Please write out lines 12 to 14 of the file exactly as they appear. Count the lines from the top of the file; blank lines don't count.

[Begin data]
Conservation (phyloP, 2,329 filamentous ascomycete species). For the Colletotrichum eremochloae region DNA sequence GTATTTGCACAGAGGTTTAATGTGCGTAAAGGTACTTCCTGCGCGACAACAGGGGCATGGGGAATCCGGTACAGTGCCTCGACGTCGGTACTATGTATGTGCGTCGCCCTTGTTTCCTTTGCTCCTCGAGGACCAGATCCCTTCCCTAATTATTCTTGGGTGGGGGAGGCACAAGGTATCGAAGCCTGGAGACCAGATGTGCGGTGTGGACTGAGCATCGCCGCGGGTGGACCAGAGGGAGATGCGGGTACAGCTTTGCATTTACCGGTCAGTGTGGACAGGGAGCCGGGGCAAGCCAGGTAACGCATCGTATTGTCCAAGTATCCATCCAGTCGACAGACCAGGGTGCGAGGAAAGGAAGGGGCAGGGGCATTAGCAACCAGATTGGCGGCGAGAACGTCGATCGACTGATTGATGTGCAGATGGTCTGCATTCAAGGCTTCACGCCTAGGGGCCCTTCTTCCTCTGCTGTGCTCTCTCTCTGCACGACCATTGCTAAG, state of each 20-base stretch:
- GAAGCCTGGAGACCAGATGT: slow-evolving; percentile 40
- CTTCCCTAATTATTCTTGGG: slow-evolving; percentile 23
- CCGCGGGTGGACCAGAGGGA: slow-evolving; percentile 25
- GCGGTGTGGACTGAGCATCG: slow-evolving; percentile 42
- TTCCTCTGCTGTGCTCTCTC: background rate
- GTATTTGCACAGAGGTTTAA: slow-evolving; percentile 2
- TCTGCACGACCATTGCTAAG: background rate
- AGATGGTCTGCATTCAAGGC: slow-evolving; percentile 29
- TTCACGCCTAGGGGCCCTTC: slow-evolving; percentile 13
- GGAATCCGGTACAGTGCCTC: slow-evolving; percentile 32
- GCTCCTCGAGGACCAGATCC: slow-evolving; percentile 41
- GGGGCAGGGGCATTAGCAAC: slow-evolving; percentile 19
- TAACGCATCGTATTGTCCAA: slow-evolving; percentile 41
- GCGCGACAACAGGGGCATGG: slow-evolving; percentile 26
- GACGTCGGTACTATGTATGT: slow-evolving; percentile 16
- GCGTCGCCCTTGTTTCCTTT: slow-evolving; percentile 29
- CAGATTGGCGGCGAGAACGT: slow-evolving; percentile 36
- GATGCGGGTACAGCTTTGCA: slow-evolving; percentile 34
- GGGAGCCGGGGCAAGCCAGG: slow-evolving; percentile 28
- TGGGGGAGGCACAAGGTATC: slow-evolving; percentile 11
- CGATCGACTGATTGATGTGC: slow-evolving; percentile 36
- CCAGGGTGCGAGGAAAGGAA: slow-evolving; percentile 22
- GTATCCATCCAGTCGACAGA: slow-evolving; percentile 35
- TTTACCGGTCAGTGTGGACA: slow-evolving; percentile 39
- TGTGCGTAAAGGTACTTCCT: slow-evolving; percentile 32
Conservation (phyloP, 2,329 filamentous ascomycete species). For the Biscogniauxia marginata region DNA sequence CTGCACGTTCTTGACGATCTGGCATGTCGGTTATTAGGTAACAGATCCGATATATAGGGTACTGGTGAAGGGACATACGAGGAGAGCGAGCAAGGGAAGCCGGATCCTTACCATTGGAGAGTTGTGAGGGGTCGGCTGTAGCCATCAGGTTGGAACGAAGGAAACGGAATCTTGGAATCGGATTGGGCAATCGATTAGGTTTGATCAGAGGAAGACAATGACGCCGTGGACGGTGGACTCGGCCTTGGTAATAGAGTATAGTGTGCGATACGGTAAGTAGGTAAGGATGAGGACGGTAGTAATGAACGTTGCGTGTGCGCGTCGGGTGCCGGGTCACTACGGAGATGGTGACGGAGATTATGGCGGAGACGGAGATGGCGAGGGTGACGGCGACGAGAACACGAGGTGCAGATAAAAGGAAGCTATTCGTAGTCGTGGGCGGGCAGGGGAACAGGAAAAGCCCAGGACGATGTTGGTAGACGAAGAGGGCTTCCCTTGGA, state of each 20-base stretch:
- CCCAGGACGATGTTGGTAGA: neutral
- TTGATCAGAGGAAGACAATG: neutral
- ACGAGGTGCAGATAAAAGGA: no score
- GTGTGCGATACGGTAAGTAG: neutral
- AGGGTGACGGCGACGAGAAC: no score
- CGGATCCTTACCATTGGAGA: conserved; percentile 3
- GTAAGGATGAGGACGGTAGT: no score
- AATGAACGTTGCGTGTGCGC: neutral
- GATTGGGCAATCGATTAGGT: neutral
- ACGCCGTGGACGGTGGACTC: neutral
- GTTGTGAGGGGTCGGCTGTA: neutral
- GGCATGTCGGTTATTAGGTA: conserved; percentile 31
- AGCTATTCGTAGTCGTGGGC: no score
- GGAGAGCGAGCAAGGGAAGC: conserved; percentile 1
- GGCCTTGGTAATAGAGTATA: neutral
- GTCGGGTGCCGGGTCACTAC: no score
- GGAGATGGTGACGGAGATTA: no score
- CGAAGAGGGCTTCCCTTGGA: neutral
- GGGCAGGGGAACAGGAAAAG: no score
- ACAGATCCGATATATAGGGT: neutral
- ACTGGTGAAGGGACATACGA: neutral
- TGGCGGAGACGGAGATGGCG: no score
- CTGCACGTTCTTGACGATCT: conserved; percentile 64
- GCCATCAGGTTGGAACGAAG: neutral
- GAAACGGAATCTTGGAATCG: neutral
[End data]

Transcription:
- GCTCCTCGAGGACCAGATCC: slow-evolving; percentile 41
- GGGGCAGGGGCATTAGCAAC: slow-evolving; percentile 19
- TAACGCATCGTATTGTCCAA: slow-evolving; percentile 41